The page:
By Nerea Gonzalez
Cape Town, South Africa, Mar 26 (efe-epa).- How can contemporary African art be defined? The Zeitz MOCAA in Cape Town seeks to answer that question through the largest collection of African art that exists.
Housed in an incredible former historic Grain Silo built in the 1920s, the 57 meters high concrete and glass building sits on the on the banks of Table Bay with breathtaking views of the Atlantic Ocean.
Since it launched in 2017, it has firmly established itself as a landmark and receives thousands of international visitors a month,
Born with a clear mission to become “the first major museum in Africa dedicated to contemporary African art,” and boasting an enviable location heavily frequented by tourists, the institution has soon became an iconic gem of Cape Town’s Waterfront.
But the pioneering initiative not only faced the challenge of bringing together an unparalleled collection, it also had the self-imposed responsibility of informing what shapes and defines contemporary African art, something nobody had dared to do on such a large scale.
“I think an important aspect of the museum’s mission is to also contribute to the discourse of contemporary African art, to understand it as a kind of developing practise that is ongoingly changing, it’s not fixed, and that is very important for us,” Senior curator, Storm Janse van Rensburg, tells Efe.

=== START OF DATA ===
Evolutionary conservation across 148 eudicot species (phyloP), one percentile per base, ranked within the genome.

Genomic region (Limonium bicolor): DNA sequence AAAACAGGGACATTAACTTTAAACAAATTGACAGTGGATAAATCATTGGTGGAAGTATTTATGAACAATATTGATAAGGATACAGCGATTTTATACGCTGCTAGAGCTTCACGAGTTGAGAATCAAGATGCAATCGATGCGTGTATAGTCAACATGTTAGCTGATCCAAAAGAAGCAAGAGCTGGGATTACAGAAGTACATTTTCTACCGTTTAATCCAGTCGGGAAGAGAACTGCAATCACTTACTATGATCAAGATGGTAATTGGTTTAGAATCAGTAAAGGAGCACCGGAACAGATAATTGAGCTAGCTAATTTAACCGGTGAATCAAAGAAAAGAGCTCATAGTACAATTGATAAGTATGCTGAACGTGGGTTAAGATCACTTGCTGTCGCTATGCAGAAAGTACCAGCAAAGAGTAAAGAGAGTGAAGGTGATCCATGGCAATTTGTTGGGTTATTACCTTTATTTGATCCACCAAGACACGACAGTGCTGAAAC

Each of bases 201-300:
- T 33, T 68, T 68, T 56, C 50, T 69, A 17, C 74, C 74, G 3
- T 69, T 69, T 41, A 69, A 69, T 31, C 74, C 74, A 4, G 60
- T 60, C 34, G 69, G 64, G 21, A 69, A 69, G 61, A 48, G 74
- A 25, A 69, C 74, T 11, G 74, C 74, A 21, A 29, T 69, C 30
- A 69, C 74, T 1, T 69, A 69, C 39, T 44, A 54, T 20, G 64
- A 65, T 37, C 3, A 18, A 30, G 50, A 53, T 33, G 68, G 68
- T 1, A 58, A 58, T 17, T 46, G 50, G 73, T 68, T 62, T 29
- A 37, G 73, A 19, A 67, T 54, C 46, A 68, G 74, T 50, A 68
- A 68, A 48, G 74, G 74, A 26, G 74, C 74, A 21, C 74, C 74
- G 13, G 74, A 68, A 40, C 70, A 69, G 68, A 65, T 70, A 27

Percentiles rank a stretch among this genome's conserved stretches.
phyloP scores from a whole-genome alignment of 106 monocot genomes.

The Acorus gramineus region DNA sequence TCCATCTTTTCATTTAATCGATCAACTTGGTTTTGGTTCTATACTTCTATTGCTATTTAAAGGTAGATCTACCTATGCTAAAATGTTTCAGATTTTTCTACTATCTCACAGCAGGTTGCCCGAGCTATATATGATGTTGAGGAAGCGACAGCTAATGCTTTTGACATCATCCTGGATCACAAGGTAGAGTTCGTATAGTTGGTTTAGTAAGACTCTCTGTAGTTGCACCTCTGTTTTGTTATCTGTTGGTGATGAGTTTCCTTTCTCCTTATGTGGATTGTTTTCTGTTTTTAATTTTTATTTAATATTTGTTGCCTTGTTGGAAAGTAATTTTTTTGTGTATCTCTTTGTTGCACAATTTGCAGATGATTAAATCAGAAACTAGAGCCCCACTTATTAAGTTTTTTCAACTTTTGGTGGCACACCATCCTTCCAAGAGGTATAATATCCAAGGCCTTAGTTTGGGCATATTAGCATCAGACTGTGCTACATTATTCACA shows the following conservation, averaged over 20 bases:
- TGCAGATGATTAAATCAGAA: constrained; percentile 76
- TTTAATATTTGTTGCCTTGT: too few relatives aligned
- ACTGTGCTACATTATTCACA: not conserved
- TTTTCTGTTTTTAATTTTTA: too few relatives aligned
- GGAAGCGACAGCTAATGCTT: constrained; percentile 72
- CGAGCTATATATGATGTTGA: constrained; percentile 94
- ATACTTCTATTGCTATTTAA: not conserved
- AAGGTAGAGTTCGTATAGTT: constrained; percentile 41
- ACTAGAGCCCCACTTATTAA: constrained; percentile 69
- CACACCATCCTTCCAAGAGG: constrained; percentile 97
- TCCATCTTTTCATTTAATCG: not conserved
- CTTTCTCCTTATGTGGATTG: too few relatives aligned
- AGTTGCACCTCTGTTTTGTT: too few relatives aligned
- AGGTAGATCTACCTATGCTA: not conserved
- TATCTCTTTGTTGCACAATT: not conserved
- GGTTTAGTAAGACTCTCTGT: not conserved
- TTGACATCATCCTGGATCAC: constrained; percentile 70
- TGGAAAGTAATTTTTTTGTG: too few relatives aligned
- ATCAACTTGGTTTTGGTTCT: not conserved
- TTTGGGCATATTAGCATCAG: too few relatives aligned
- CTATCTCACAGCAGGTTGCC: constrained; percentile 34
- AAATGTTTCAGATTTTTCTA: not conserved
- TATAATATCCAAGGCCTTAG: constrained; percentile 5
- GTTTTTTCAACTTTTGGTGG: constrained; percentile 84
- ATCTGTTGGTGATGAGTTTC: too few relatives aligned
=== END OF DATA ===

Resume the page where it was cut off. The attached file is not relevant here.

The Zeitz does not seek to resemble any other museum in the world and the team behind the project is conscious it is touring unexplored territory, the expert said.
The curatorial team have found identifying trends in African art complex, and purely geographical labels vacuous.
“I think there’s definitely an assumption that African art is about masks and rituals so for example that’s a very important aspect of classical African art but of course contemporary African artists work in so many different ways and disrupt those kinds of assumptions. So we also need to be careful how we navigate that,” Van Rensburg added.
The Zeitz currently houses works by artists like Malian Abdoulaye Konaté, known for his monumental textile installations, Beninese photographer Leonce Raphael Agbodjelou and South African visual activist Zanele Muholi.
William Kentridge, one of the most recognised contemporary South African artists, recently enjoyed a retrospective at the venue titled Why Should I Hesitate: Putting Drawings to Work.
The artists on show at the Zeitz are internationally renowned and many have exhibited in London, Berlin, New York.
But in European or American shows they inevitably fall under the label of African art, and this is often the main or only defining factor under which they are framed.
What is very jarring is that no international curator would even consider using the label of European art to describe a group of practitioners, Van Rensburg muses.
“I think that it is important to locate where that debate must be. In that
yes, I take this identity on, but I also want the freedom to move
around it and not to be defined only by that,” Van Rensburg says.
“We also need to create a space for African artists to be able to have a platform just to engage with aesthetics for example. Like to talk about formalism, for example, and those spaces may have not been so available.”
For Van Rensburg, there is no single definition of what contemporary African art is.